The chemical analyzes for determining the macronutrient accumulations in the vegetative part and the fruits were carried out according to the methodological procedures suggested by [22]. The accumulation of nutrients was estimated for each sampling period of the plants based on the results of the macronutrient concentrations obtained in each of these parts and according to the dry matter contents of the samples.

The data were then submitted to non-linear regression analysis.

3. Results and discussion

3.1. Accumulation of dry matter

Continuous accumulation of dry matter in the aerial part of the tomato was observed throughout the cycle, which was slow up to approximately 30 DAT (Fig. 1). A similar behavior was also observed by [13], using a SM-16 hybrid of determined growth conducted under field conditions in a Haplic Cambisol soil in the same region as the present study.

Source: The authors.

Figure 1 Accumulation of dry matter in the vegetative part (MSV), fruits (MSF) and total (MST) in 'Caeté' cultivar grown under field conditions as a function of days after transplant (DAT).  

According to [16], the initial slow growth of the plants is because they use much of their energy for soil fixation, since the roots at this stage are the preferential drainage for photoassimilates.

After 30 DAT, the dry matter accumulation was higher, especially when the plant enters the reproductive phase around 43 DAT, and which intensified until the end of the cycle at 99 DAT reaching the estimated maximum total dry matter (TDM) of 912.84 g plant-1 (Fig. 1). This result is higher than the 717.37 g plant-1 found by [23] with the SM-16 hybrid of determined growth cultivated under field conditions in a Haplic Cambisol soil derived from calcareous. It is also superior to the results obtained by [3], who found 406.3 g plant-1 in evaluating the cultivar Santa Clara of undetermined growth cultivated under field conditions, and 397 g plant-1 with the EF-50 hybrid of determined growth.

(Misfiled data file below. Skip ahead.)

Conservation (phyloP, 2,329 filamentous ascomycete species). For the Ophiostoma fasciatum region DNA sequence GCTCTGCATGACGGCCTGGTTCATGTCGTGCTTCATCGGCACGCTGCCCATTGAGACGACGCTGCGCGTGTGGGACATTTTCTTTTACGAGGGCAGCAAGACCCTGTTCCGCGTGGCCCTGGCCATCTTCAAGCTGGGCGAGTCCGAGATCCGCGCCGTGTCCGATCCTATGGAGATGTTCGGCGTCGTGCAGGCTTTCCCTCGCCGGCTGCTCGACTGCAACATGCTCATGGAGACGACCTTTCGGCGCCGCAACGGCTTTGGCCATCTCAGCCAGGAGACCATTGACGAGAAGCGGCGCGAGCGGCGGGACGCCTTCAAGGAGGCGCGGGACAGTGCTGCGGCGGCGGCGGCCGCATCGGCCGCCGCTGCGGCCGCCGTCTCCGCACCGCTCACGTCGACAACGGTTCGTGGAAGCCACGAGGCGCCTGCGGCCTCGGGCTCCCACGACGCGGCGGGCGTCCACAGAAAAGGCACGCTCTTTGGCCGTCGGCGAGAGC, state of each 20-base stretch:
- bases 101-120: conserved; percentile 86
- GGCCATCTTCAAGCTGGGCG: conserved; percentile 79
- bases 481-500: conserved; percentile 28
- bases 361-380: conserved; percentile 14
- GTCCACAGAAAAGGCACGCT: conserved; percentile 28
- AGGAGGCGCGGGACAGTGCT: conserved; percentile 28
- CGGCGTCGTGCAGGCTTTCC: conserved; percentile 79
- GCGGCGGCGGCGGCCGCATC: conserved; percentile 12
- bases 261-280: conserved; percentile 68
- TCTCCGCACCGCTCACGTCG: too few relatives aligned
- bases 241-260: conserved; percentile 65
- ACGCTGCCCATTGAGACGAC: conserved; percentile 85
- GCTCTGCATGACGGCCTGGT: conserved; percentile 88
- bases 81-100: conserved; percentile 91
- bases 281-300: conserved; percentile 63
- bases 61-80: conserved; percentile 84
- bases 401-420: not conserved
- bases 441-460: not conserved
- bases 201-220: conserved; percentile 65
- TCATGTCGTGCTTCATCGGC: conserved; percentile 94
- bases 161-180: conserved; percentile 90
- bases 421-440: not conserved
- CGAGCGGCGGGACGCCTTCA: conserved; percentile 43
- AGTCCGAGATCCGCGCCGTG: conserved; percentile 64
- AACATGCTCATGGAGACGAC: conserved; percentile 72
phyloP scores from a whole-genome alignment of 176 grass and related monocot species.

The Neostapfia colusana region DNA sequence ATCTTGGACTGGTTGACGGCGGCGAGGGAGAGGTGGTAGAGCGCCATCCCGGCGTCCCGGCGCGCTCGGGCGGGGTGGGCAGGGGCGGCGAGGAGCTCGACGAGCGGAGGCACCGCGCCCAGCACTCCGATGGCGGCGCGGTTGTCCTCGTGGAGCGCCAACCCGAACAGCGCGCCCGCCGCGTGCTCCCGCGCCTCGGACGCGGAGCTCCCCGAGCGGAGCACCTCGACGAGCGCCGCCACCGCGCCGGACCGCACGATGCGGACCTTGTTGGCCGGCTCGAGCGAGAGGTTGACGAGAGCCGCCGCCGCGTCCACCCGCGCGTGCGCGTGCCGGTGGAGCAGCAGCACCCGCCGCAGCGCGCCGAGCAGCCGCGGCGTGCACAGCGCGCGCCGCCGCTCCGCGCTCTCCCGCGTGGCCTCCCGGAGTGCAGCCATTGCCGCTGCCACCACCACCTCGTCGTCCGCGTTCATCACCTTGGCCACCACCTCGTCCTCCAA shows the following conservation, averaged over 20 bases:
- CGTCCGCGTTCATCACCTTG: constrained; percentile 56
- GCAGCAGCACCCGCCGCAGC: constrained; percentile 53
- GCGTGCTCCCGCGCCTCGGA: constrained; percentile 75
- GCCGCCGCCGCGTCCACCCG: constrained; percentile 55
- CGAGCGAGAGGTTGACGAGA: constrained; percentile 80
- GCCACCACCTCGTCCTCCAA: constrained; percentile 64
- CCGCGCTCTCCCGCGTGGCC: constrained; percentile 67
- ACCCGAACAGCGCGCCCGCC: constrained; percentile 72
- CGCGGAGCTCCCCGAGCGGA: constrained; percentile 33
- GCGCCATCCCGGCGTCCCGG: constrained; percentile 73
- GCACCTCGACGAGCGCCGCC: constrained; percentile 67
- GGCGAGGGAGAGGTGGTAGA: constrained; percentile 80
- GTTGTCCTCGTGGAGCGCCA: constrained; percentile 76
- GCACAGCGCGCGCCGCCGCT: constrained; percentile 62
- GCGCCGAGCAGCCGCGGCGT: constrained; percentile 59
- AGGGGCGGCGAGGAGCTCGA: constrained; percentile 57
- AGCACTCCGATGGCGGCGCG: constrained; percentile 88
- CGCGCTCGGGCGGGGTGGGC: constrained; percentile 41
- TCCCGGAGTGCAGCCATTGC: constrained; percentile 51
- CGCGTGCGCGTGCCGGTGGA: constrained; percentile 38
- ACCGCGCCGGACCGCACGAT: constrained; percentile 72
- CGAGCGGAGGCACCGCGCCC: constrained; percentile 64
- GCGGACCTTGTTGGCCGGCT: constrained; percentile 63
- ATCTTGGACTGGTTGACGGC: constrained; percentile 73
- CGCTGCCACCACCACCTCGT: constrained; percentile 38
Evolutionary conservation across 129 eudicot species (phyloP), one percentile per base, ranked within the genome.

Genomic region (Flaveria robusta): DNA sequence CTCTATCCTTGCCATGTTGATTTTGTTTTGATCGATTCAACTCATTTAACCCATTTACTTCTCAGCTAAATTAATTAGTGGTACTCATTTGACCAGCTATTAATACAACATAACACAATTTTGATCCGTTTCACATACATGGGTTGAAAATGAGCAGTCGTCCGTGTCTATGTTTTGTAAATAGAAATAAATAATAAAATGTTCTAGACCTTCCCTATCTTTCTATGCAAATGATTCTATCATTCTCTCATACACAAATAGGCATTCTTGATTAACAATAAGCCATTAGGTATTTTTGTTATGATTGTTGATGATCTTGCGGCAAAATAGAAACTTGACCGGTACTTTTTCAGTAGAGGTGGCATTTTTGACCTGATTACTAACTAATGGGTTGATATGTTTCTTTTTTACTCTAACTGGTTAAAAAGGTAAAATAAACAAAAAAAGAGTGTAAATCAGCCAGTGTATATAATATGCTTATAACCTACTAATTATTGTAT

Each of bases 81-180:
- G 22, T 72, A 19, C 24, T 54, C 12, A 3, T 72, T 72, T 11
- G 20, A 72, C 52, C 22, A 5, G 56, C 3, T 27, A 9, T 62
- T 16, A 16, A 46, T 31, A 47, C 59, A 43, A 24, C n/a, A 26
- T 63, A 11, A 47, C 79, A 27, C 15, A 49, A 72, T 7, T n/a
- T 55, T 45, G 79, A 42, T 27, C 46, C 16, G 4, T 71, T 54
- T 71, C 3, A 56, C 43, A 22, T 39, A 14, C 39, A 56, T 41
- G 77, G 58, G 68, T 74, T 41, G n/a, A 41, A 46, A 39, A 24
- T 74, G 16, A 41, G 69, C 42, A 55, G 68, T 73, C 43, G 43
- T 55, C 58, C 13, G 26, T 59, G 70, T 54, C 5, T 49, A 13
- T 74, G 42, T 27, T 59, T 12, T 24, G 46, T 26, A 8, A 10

Of the total dry matter accumulated estimated at 99 DAT, 467.02 g plant-1 (52%) accumulated in the vegetative part (VDM), while 433.82 g plant-1 (48%) accumulated in the fruit (FDM). The fruits behaved as the main drain, since they were responsible for 48% of the total dry matter accumulated by the plant. The rest of the dry matter (52%) was distributed among the other drain parts such as leaves, stems and inflorescences (Table 1).

Table 1 Dry matter accumulated in the vegetative part, in the fruits and total, in 'Caeté' tomato cultivated under field conditions as a function of days after transplant (DAT) 

Source: The authors

Similar results to those obtained in this study have also been observed by other authors [9,23,19] in evaluating the growth of the Italian type tomato of determined growth in the same soil and climatic conditions as the present study, and also verified that the fruits behaved as the main drain.

At 71 DAT in full fruiting and ripening stages, the dry matter accumulation in the fruits was 215.67 g plant-1 (Table 1). This value is more than twice that observed at 57 DAT during the fruiting phase, evidencing that the plant requires higher amounts of nutrients during the fruit maturation phase. According to [13], when the plant begins to produce fruits, carbohydrates and other photoassimilates are translocated from the leaves to the fruits as a result of the predominance of the reproductive phase over the vegetative phase, so that the fruits begin to act as the main drain of the plants.

3.2. Accumulation of macronutrients

The accumulation of macronutrients by the tomato follows plant growth, being smaller in the initial phase and greater after 30 DAT. With the plant’s entry into the reproductive phase at approximately 43 DAT, the accumulation of macronutrients becomes even more marked (Figs. 2A to F). After 70 DAT, N, P and K macronutrients were more intensely translocated from the vegetative part to the fruits, resulting in greater accumulation of these nutrients in the fruits in detriment to the vegetative part.

Source: The authors

Figure 2 Accumulation in the vegetative part, of fruits and total of nitrogen (A), phosphorus (B), potassium (C), calcium (D), magnesium (E) and sulfur (F) by Caeté tomato cultivated under field conditions, in function days after transplantation (DAT). V, F and T after each nutrient = accumulation of the respective nutrient in the vegetative part (V), in the fruits (F) and total (T).